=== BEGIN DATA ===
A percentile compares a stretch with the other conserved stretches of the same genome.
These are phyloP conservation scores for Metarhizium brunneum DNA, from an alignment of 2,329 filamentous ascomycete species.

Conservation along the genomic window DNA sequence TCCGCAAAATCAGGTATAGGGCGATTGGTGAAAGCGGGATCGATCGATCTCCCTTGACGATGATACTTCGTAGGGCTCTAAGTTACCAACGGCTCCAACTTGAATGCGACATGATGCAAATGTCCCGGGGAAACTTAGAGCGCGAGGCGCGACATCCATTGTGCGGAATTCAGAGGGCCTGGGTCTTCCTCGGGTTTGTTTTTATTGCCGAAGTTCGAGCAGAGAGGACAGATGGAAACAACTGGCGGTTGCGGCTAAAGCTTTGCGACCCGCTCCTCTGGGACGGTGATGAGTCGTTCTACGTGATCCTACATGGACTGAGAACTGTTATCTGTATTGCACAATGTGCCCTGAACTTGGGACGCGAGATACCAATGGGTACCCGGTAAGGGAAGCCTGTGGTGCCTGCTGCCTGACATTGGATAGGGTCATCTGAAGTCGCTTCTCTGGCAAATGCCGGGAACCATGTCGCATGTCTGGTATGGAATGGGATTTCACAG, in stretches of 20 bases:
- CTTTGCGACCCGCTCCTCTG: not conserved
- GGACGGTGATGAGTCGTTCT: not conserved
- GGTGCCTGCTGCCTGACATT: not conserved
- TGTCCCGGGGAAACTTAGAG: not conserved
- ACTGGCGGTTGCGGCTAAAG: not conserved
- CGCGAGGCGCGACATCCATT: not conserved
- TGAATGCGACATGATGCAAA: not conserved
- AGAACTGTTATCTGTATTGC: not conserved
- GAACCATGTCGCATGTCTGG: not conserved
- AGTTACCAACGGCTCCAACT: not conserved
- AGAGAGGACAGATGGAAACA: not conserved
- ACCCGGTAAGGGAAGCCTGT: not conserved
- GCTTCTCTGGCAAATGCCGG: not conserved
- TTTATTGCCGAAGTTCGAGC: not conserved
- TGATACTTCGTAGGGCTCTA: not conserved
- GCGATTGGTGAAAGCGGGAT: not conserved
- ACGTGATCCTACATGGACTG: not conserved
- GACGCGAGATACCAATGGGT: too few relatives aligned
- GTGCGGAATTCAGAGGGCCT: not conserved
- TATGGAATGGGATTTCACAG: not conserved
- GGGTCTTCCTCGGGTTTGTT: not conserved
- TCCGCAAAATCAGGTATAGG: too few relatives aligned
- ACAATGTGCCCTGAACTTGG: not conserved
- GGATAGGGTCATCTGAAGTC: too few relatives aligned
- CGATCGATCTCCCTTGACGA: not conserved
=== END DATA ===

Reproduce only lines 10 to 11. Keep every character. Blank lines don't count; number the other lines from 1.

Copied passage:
- TGAATGCGACATGATGCAAA: not conserved
- AGAACTGTTATCTGTATTGC: not conserved